“So, here, my navel. Cleaned and gutted out,” she writes in the preface.
It is pungent with honesty and courage of life as a woman in the Philippines. While motherhood seemed to be the more obvious leitmotif of this compilation of essays (and I have friends whom I think would benefit even more from this book than I will), there was also so much to relate to as a Filipina.
The author, separated from me by so much less than six degrees, comes from a renowned musical family; and somehow, this makes her stories of life and family seem even more accessible to me.
This book is another piece of evidence that Filipinos are some of the best essayists.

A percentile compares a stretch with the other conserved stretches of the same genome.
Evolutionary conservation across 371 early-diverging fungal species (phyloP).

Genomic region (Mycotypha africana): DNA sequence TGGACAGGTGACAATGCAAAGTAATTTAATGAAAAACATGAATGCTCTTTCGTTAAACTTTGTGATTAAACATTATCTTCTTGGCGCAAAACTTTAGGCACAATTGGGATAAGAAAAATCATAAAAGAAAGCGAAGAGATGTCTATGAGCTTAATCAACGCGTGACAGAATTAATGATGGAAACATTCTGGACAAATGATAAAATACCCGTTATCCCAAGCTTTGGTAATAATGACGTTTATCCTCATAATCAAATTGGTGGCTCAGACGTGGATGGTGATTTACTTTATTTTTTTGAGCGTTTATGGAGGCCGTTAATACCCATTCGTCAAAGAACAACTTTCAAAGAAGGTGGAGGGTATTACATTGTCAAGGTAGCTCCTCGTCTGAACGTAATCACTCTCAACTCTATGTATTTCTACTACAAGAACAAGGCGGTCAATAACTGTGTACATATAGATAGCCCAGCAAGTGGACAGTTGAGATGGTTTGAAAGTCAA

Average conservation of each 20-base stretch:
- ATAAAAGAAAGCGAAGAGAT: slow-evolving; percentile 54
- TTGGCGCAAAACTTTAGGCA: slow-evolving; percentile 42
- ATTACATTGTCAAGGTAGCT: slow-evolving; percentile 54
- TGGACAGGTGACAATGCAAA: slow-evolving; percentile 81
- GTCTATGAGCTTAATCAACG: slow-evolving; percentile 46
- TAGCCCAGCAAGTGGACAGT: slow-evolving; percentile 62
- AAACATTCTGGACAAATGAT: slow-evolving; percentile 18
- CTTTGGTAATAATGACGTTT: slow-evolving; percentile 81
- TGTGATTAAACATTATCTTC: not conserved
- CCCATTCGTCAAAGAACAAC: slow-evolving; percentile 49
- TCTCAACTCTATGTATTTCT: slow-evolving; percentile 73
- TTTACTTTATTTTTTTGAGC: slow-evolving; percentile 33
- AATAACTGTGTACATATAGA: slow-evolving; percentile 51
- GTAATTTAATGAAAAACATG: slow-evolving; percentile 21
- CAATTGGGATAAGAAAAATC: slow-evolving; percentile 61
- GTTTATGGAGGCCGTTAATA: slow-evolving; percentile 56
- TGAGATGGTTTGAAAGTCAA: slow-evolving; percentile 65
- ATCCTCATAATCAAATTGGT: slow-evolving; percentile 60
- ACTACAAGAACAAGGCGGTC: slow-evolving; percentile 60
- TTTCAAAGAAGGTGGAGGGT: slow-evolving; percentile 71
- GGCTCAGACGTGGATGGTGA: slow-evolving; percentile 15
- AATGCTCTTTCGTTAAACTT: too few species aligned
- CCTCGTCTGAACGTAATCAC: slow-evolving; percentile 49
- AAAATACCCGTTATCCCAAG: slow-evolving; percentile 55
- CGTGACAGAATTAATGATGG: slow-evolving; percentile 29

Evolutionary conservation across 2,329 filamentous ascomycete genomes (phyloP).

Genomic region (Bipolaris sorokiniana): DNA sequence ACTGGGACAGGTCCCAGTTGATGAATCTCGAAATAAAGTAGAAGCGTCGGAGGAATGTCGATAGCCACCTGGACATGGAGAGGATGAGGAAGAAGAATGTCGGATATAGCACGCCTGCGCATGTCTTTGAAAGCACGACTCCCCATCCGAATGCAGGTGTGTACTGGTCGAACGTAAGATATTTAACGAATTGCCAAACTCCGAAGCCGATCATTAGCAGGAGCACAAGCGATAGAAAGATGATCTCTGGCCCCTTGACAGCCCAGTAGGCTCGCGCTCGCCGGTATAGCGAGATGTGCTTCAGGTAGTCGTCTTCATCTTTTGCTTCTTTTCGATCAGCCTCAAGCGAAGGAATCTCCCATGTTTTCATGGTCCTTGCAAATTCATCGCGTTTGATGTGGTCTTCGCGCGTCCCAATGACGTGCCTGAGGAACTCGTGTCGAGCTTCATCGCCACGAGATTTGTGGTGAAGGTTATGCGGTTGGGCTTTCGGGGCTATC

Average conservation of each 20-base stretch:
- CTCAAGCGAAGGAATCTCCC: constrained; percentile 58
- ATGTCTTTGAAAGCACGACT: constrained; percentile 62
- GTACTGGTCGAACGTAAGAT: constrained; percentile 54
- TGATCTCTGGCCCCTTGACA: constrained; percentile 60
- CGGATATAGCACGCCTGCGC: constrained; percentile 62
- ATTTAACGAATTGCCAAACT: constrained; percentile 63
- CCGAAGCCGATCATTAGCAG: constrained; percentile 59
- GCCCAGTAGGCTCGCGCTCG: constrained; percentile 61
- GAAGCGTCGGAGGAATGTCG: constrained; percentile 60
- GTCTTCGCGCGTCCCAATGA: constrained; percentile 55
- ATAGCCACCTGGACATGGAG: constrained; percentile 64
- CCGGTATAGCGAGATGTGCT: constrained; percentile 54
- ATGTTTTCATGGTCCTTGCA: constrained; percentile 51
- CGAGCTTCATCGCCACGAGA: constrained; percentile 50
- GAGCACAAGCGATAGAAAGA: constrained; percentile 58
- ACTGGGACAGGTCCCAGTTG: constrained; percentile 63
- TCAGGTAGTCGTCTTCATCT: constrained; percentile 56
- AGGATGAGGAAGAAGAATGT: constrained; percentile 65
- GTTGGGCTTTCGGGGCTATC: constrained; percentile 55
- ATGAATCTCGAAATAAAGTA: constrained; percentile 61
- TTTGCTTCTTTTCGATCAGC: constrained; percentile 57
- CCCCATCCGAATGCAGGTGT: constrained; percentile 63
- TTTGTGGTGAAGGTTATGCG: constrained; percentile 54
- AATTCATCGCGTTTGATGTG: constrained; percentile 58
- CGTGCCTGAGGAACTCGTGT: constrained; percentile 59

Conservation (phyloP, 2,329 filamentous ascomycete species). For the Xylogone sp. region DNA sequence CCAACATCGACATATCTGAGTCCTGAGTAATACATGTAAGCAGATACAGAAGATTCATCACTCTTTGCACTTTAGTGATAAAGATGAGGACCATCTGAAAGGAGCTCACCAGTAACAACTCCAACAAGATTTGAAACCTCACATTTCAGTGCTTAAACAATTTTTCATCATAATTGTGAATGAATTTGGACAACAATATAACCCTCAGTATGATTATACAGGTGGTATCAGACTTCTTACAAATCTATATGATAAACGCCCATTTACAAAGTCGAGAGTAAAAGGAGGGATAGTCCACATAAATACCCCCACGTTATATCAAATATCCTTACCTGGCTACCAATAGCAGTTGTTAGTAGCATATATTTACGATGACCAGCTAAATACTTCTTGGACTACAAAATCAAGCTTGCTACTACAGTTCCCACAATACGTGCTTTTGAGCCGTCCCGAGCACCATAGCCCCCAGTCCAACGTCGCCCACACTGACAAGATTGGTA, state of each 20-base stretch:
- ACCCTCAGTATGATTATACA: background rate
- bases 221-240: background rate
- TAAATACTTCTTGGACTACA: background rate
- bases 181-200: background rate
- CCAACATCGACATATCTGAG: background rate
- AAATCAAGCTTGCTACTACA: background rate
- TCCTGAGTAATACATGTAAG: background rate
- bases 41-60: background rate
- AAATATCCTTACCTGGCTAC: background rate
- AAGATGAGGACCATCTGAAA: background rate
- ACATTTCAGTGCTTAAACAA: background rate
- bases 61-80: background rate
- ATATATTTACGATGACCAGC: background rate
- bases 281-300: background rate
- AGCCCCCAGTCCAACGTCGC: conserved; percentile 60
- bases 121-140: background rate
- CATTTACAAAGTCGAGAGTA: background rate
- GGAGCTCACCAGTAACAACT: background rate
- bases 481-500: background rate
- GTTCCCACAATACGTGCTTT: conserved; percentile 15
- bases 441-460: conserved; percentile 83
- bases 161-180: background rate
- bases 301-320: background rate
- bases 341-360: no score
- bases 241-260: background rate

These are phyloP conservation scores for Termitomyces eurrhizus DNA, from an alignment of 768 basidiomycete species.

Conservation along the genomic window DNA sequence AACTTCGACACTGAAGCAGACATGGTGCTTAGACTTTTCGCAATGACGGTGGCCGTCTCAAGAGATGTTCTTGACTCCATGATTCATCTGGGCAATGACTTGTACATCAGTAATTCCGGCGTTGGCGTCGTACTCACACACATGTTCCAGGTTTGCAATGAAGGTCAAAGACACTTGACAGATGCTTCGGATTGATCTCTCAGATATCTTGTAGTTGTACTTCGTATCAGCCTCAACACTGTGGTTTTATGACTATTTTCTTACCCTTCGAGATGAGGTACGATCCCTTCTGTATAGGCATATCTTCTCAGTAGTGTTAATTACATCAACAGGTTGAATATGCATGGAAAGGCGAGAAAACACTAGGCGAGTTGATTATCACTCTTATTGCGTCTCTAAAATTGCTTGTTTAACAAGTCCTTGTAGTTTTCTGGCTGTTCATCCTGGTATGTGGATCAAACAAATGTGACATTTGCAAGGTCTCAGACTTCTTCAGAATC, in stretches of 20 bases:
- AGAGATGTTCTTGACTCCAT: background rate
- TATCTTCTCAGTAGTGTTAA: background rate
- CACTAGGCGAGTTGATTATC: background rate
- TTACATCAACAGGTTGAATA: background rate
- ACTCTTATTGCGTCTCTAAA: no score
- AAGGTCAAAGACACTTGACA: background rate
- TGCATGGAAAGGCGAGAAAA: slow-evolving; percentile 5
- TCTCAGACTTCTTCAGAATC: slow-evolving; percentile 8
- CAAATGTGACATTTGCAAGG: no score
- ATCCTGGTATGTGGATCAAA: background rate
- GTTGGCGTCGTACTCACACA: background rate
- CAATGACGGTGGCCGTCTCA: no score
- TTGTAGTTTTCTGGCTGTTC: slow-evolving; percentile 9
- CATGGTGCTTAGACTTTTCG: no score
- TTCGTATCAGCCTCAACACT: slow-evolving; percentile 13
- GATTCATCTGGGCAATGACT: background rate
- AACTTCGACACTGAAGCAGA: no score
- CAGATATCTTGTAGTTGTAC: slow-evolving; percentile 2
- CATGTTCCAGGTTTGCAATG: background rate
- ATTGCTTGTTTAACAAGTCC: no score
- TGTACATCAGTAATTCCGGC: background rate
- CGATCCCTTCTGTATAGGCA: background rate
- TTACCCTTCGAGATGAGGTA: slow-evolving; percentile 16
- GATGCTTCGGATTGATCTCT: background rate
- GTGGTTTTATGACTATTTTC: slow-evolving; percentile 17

She posits somewhere in these pages that writing, aside from being the best solution to finding your way after getting lost, is an added gift to the love of reading. “An added gift to the love of reading.” Isn’t that beautiful?
In fact, it seems to be the strongest takeaway for me. Writing. Even for questions like, “What to do with all the physical evidence of the growth of the heart?”
Writing seems to be the answer, too.
After a whole month of the most uninspired book posts I have ever written, I am grateful to be reminded of this outgrowth of reading, this gift, this home — writing.